While Bose may not have cared about patents, radio innovator Guglielmo Marconi did—and he wasn’t above claiming other people’s inventions as his own. Marconi is thought to have used a Bose-designed device to receive the first transatlantic wireless signal in 1901, an accomplishment that made his name famous worldwide.
Bose went on quietly making advances in radio—and refusing to cash in. “If you had seen the greed and hankering after money in [the United States],” he lamented to a friend in 1913. “Money, money—what a terrible all-pervasive greed!”
Credit theft may also be why Ibn al-Haytham is not a household name. The Arab scholar invented the scientific method in the 11th century. But Roger Bacon laid claim to the method in England in the 13th century, carrying on a grand tradition of the West ignoring the previous achievements of people in Middle Eastern and Asian countries.
And Esther Lederberg might have been known as the mother of microbiology—if not for her inconvenient husband, Joshua.
Esther’s accomplishments were just as impressive as Joshua’s—among other things, she discovered the lambda phage, a type of virus that is still used to study how genes recombine. She also discovered a revolutionary way to duplicate cell colonies on Petri dishes, and she helped her husband figure out how bacteria swap genes.
But at the time, women scientists often worked as uncredited members of their husband’s teams in exchange for the otherwise rare chance to do what they loved. Joshua in turn barely acknowledged his wife’s contributions in public, and for years her pioneering research was all but secret to those who didn’t know to look for the unassuming figure behind the charismatic man.
“She was a low-key presence,” says Pnina Abir-Am, an historian of science who documents the stories of women in the field. Abir-Am, who knew Lederberg, thinks that she spent much of her professional life managing her famous husband’s career and downplaying her own accomplishments.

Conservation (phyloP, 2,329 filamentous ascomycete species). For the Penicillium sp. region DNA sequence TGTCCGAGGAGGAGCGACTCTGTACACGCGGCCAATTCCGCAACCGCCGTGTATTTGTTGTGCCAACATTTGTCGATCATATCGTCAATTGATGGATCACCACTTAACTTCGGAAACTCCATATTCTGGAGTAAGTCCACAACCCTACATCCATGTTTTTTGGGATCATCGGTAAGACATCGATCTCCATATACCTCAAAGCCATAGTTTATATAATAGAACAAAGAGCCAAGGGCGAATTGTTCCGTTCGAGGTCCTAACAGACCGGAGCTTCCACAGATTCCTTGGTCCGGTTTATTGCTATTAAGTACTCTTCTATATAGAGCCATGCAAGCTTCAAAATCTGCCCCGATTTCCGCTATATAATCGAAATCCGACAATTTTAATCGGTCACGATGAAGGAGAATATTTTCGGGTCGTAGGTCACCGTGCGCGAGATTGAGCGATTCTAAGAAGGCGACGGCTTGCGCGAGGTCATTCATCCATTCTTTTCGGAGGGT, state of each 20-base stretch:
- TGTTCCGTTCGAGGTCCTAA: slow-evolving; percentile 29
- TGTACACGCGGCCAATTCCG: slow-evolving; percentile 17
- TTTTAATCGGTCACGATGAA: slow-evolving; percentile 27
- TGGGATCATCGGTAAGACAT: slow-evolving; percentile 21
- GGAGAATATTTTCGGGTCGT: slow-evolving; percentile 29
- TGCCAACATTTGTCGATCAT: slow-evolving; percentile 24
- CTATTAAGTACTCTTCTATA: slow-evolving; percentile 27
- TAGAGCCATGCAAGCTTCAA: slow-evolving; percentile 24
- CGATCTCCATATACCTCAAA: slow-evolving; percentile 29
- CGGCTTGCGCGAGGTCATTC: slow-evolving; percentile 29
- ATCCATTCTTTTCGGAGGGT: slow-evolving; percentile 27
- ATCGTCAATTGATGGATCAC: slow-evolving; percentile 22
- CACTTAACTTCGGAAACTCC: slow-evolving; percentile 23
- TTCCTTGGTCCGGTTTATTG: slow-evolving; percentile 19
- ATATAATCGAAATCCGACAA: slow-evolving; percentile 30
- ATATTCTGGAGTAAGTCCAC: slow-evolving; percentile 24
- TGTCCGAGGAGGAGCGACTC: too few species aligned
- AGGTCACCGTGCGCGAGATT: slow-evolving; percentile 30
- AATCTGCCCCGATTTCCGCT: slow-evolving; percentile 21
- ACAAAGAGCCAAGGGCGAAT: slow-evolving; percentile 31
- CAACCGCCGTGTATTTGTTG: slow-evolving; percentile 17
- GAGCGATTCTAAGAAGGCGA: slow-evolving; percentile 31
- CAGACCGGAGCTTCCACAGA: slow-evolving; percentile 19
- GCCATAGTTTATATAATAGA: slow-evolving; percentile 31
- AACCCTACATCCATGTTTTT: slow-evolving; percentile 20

“A lot of energy, creative and otherwise, was spent on Joshua,” she says. “They were a unit.” However, he alone was recognized with a Nobel prize in 1958.
Not that men always did the overshadowing. Anne Brontë might be celebrated as one of the most important literary figures of the 19th century—if not for her more famous sisters.
“In any other family, she’d be a genius,” says Samantha Ellis, a British author whose recent biography Take Courage: Anne Brontë and the Art of Life is an attempt to give the other Brontë sister her due. Big sister Charlotte downplayed Anne’s legacy, says Ellis—and because the author of Jane Eyre outlived Anne, she may have ruined her sister’s chance at fame.
The Tenant of Wildfell Hall, Anne’s feminist novel about the ramifications of an alcoholic, abusive relationship, was a bestseller at the time of her death at age 29. But Charlotte wouldn’t approve its republication—perhaps because Anne’s book bore similarities to the real life story of the Brontës’ alcoholic brother. If not for her more famous siblings, Anne’s daring prose might have more 21st-century fans.
When a genius fades from memory, it’s more than a historical oversight—it’s a lost opportunity to honor someone who could keep changing the world by influencing future generations, says Amir-Am.
“We lose all those who remain uninspired and make decisions in their own lives,” she says. “It’s not a service to society—to women or to men.”
Perhaps the saddest stories of all are those of the geniuses we don’t even know we’ve lost. The burden of memory lies with us—and if we commit to recovering and celebrating their stories, we might find that history contains even more great figures than we ever imagined.